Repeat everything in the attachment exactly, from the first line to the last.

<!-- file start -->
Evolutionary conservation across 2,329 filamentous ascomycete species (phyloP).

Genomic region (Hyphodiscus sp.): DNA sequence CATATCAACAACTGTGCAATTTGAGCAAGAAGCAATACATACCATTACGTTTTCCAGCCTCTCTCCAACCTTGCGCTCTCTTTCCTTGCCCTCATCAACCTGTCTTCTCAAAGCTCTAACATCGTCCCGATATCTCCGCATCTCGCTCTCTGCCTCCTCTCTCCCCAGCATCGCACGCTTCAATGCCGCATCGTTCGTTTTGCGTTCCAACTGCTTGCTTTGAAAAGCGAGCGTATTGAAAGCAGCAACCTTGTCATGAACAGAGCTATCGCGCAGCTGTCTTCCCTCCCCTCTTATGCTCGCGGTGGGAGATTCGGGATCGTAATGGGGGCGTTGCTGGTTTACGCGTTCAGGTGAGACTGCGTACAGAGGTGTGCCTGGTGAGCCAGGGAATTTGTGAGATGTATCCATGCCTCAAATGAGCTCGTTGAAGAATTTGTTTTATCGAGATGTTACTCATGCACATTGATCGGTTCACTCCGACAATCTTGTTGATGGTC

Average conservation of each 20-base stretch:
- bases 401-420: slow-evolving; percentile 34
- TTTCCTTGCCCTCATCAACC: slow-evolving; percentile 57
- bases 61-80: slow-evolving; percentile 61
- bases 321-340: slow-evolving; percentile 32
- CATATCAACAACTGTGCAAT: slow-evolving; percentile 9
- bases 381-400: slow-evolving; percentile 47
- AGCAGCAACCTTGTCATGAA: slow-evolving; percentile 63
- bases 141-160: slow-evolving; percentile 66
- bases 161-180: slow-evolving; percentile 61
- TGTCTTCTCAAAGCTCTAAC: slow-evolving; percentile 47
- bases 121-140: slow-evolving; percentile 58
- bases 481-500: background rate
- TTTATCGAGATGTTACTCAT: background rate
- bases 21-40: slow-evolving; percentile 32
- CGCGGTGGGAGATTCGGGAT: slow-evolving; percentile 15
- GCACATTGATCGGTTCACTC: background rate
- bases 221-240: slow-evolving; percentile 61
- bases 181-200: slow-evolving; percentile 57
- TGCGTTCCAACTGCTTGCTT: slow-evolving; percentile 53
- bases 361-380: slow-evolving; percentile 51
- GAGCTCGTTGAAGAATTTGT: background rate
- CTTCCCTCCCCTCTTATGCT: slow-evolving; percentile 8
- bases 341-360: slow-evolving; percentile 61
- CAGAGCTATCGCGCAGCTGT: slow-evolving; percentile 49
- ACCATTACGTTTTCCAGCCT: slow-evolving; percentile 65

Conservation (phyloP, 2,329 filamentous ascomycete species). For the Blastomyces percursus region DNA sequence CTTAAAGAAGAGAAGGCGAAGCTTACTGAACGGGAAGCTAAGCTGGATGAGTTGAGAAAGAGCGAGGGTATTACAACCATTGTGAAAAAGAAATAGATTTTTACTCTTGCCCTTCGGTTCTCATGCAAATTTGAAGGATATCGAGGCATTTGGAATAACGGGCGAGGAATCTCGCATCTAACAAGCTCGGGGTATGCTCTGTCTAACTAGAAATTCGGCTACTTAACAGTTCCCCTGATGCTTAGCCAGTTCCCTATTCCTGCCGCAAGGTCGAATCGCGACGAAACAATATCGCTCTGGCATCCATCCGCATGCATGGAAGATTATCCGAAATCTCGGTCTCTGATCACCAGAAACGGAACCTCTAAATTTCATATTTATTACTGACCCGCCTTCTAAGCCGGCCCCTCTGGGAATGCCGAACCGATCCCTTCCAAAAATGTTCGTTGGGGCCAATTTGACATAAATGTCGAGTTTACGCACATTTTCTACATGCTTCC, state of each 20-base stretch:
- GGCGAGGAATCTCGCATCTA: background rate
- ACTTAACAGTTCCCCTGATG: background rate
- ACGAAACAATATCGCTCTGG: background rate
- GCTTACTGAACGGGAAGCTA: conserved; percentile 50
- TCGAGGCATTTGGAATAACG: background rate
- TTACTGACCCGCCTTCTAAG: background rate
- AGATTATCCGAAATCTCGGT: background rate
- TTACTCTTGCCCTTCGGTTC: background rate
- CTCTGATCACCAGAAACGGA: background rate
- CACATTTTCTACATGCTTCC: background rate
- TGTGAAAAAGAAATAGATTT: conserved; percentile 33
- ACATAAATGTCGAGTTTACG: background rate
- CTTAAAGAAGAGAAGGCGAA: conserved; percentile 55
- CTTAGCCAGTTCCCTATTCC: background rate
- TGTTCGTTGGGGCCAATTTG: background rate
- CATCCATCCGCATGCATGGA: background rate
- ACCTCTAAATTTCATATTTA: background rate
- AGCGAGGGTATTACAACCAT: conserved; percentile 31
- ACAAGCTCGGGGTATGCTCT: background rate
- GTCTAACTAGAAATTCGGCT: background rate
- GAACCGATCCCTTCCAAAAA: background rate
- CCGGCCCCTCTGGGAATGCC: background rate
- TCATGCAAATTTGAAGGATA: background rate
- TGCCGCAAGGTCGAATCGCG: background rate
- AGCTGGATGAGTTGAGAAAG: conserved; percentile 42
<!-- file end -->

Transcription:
Evolutionary conservation across 2,329 filamentous ascomycete species (phyloP).

Genomic region (Hyphodiscus sp.): DNA sequence CATATCAACAACTGTGCAATTTGAGCAAGAAGCAATACATACCATTACGTTTTCCAGCCTCTCTCCAACCTTGCGCTCTCTTTCCTTGCCCTCATCAACCTGTCTTCTCAAAGCTCTAACATCGTCCCGATATCTCCGCATCTCGCTCTCTGCCTCCTCTCTCCCCAGCATCGCACGCTTCAATGCCGCATCGTTCGTTTTGCGTTCCAACTGCTTGCTTTGAAAAGCGAGCGTATTGAAAGCAGCAACCTTGTCATGAACAGAGCTATCGCGCAGCTGTCTTCCCTCCCCTCTTATGCTCGCGGTGGGAGATTCGGGATCGTAATGGGGGCGTTGCTGGTTTACGCGTTCAGGTGAGACTGCGTACAGAGGTGTGCCTGGTGAGCCAGGGAATTTGTGAGATGTATCCATGCCTCAAATGAGCTCGTTGAAGAATTTGTTTTATCGAGATGTTACTCATGCACATTGATCGGTTCACTCCGACAATCTTGTTGATGGTC

Average conservation of each 20-base stretch:
- bases 401-420: slow-evolving; percentile 34
- TTTCCTTGCCCTCATCAACC: slow-evolving; percentile 57
- bases 61-80: slow-evolving; percentile 61
- bases 321-340: slow-evolving; percentile 32
- CATATCAACAACTGTGCAAT: slow-evolving; percentile 9
- bases 381-400: slow-evolving; percentile 47
- AGCAGCAACCTTGTCATGAA: slow-evolving; percentile 63
- bases 141-160: slow-evolving; percentile 66
- bases 161-180: slow-evolving; percentile 61
- TGTCTTCTCAAAGCTCTAAC: slow-evolving; percentile 47
- bases 121-140: slow-evolving; percentile 58
- bases 481-500: background rate
- TTTATCGAGATGTTACTCAT: background rate
- bases 21-40: slow-evolving; percentile 32
- CGCGGTGGGAGATTCGGGAT: slow-evolving; percentile 15
- GCACATTGATCGGTTCACTC: background rate
- bases 221-240: slow-evolving; percentile 61
- bases 181-200: slow-evolving; percentile 57
- TGCGTTCCAACTGCTTGCTT: slow-evolving; percentile 53
- bases 361-380: slow-evolving; percentile 51
- GAGCTCGTTGAAGAATTTGT: background rate
- CTTCCCTCCCCTCTTATGCT: slow-evolving; percentile 8
- bases 341-360: slow-evolving; percentile 61
- CAGAGCTATCGCGCAGCTGT: slow-evolving; percentile 49
- ACCATTACGTTTTCCAGCCT: slow-evolving; percentile 65

Conservation (phyloP, 2,329 filamentous ascomycete species). For the Blastomyces percursus region DNA sequence CTTAAAGAAGAGAAGGCGAAGCTTACTGAACGGGAAGCTAAGCTGGATGAGTTGAGAAAGAGCGAGGGTATTACAACCATTGTGAAAAAGAAATAGATTTTTACTCTTGCCCTTCGGTTCTCATGCAAATTTGAAGGATATCGAGGCATTTGGAATAACGGGCGAGGAATCTCGCATCTAACAAGCTCGGGGTATGCTCTGTCTAACTAGAAATTCGGCTACTTAACAGTTCCCCTGATGCTTAGCCAGTTCCCTATTCCTGCCGCAAGGTCGAATCGCGACGAAACAATATCGCTCTGGCATCCATCCGCATGCATGGAAGATTATCCGAAATCTCGGTCTCTGATCACCAGAAACGGAACCTCTAAATTTCATATTTATTACTGACCCGCCTTCTAAGCCGGCCCCTCTGGGAATGCCGAACCGATCCCTTCCAAAAATGTTCGTTGGGGCCAATTTGACATAAATGTCGAGTTTACGCACATTTTCTACATGCTTCC, state of each 20-base stretch:
- GGCGAGGAATCTCGCATCTA: background rate
- ACTTAACAGTTCCCCTGATG: background rate
- ACGAAACAATATCGCTCTGG: background rate
- GCTTACTGAACGGGAAGCTA: conserved; percentile 50
- TCGAGGCATTTGGAATAACG: background rate
- TTACTGACCCGCCTTCTAAG: background rate
- AGATTATCCGAAATCTCGGT: background rate
- TTACTCTTGCCCTTCGGTTC: background rate
- CTCTGATCACCAGAAACGGA: background rate
- CACATTTTCTACATGCTTCC: background rate
- TGTGAAAAAGAAATAGATTT: conserved; percentile 33
- ACATAAATGTCGAGTTTACG: background rate
- CTTAAAGAAGAGAAGGCGAA: conserved; percentile 55
- CTTAGCCAGTTCCCTATTCC: background rate
- TGTTCGTTGGGGCCAATTTG: background rate
- CATCCATCCGCATGCATGGA: background rate
- ACCTCTAAATTTCATATTTA: background rate
- AGCGAGGGTATTACAACCAT: conserved; percentile 31
- ACAAGCTCGGGGTATGCTCT: background rate
- GTCTAACTAGAAATTCGGCT: background rate
- GAACCGATCCCTTCCAAAAA: background rate
- CCGGCCCCTCTGGGAATGCC: background rate
- TCATGCAAATTTGAAGGATA: background rate
- TGCCGCAAGGTCGAATCGCG: background rate
- AGCTGGATGAGTTGAGAAAG: conserved; percentile 42